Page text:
Thursday, January 7, 2016

Even More About Enrollment Growth

I had three takeaways from the Richardson ISD's 2016 Bond "listening tour."
  • Those multipurpose facilities (MPFs) seemed expensive. Comparisons with similar facilities in other school districts were lacking.
  • There wasn't enough in the bond to address anticipated enrollment growth over the next five years.
  • There appeared to be no way to avoid a tax rate increase, even if only maintenance and construction for enrollment growth were addressed.
The RISD school board addressed the first two of my takeaways at their December 7th meeting. What I said then:
It's too bad that the scheduled enrollment growth study couldn't have been accelerated so its results could have been presented to the public on this "listening tour." It's too bad that a placeholder for additional expansion wasn't included in the 2016 bond proposal so the public would know that the school board is aware of the need. But that's water under the bridge. I'm confident that by the time the school board signs off on any bond package that projected enrollment growth will be comprehended in it.
Source: The Wheel.
Now at their January 5th meeting, the school board took further steps to address my second takeaway, and in the process, my first takeaway as well. I consider those steps to be steps back in the right direction.
Lake Highlands Advocate has the story.
At last night's RISD Board Study Session, district officials recommended shuffling the deck of 2016 bond money to shift $21.5 million from the construction of multipurpose practice facilities and $6.1 million from the redesign of libraries for a mix of solutions -- including construction -- to make way for the waves of new students drawn to RISD elementary schools, particularly in Lake Highlands.
More details can be found in the RISD's own School Times Now.

So the school district managed to divert $27 million in the proposed bond package towards school expansion to address increased enrollment. And $21.5 million of that comes out of those high-priced multipurpose facilities. Win-win.

I suspect we would have ended up in this very same place if the school district hadn't embarked on that "listening tour" in December, but instead waited until after the study on enrollment growth was completed in January. If so, we might have avoided some of the angst, particularly in Lake Highlands, over the perceived lack of attention to enrollment growth. But maybe the calendar precluded delaying the "listening tour." And who knows, maybe the forceful feedback on enrollment growth and on the cost of the multipurpose facilities was needed to force the district's hand. Or maybe this was a game of three-dimensional chess and the school board timed all this to give the appearance of listening to voters and responding to their feedback. Don't overthink this, Mark. As long as we ended up more or less in the right place, I'm not complaining.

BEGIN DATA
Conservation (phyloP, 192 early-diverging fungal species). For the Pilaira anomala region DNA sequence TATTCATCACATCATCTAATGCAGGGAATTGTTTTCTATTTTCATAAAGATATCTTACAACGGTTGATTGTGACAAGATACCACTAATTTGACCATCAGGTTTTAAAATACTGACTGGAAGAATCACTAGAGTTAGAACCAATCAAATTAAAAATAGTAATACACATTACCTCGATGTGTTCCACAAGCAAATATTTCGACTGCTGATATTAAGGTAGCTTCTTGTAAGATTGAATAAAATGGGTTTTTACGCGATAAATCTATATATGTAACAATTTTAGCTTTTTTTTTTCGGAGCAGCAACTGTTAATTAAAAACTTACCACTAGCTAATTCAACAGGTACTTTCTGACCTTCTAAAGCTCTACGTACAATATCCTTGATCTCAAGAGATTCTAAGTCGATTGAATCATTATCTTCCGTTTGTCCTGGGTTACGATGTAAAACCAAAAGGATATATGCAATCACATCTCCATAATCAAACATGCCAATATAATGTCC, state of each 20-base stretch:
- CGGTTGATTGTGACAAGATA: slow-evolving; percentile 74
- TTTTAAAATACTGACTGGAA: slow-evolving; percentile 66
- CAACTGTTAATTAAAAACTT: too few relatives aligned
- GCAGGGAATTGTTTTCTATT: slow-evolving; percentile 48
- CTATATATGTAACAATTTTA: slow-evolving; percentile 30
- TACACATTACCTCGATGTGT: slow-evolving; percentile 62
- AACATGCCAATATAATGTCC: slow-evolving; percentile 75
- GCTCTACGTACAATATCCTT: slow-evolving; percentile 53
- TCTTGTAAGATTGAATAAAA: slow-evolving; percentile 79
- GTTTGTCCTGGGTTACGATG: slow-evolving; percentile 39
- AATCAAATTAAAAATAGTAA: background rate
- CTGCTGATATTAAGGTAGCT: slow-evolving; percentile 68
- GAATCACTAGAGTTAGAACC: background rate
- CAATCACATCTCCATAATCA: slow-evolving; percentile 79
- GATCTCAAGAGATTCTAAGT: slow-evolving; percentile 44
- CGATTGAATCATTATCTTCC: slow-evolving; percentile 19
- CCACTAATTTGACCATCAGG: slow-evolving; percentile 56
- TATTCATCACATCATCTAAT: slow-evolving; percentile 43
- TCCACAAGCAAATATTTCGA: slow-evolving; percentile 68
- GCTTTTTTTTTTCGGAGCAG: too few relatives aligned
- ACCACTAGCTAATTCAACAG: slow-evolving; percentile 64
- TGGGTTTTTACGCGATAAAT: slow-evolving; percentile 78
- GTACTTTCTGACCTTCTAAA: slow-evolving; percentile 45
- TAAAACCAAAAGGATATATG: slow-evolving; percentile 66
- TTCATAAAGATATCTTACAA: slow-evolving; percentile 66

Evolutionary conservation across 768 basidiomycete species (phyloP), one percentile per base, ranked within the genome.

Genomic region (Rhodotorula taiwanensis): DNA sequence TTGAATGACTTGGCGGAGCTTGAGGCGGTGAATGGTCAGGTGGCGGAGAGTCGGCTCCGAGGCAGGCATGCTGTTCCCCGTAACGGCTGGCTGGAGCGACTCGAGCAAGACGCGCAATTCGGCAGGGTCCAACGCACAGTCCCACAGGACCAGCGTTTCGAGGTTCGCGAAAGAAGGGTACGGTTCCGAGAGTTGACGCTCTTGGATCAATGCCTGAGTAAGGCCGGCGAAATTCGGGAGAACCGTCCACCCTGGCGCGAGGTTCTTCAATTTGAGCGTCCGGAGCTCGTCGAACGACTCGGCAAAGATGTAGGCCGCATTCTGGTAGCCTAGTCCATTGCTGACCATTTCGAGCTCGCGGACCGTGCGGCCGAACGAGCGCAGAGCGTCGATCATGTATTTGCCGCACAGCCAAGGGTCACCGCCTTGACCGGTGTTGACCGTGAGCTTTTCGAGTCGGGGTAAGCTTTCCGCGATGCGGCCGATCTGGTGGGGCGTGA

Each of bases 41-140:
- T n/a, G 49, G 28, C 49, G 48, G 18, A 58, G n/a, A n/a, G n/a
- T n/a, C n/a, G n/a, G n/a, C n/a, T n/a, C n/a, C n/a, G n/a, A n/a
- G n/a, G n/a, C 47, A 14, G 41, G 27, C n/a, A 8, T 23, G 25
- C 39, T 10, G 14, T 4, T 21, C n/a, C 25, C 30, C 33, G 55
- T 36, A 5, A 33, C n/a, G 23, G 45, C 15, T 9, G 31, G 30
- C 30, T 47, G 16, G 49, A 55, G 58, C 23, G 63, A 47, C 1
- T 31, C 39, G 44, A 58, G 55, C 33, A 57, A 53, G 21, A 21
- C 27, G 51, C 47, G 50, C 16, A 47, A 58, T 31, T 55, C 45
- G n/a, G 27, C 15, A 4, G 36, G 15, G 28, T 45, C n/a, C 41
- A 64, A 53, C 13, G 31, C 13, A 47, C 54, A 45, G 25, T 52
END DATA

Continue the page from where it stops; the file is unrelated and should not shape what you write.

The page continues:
As for the third of my takeaways, the need for a tax rate increase, I promoted breaking up the bond package into three or four separate propositions for the voters to consider. Like I said in December, what comes of that takeaway, I'll have to wait until all the content of the bond is determined.


Mark Steger said...

I might have spoken too soon. According to Lake Highlands Advocate, parents don't much care for RISD's revised plans. To relieve overcrowding, they don't like shifting attendance boundaries and they don't like enlarging schools. That leaves as their option number one building a new school just for fifth and sixth graders, drawing from several elementary schools. To me, that sounds like changing boundaries for everyone (when they get to fifth and sixth grades) and putting everyone in larger grade-level configurations (when they reach fifth and sixth grades). But if this is what the majority of parents really, really want, I'll give them my vote.

Mark Steger said...

According to the January 21 School Times Now, "a majority of Community Bond Advisory Committee members recommend a single proposition for the upcoming bond package, rather than multiple propositions." Not what I would recommend -- too many angles to attack this bond proposition to feel comfortable that an all-or-nothing proposition will pass.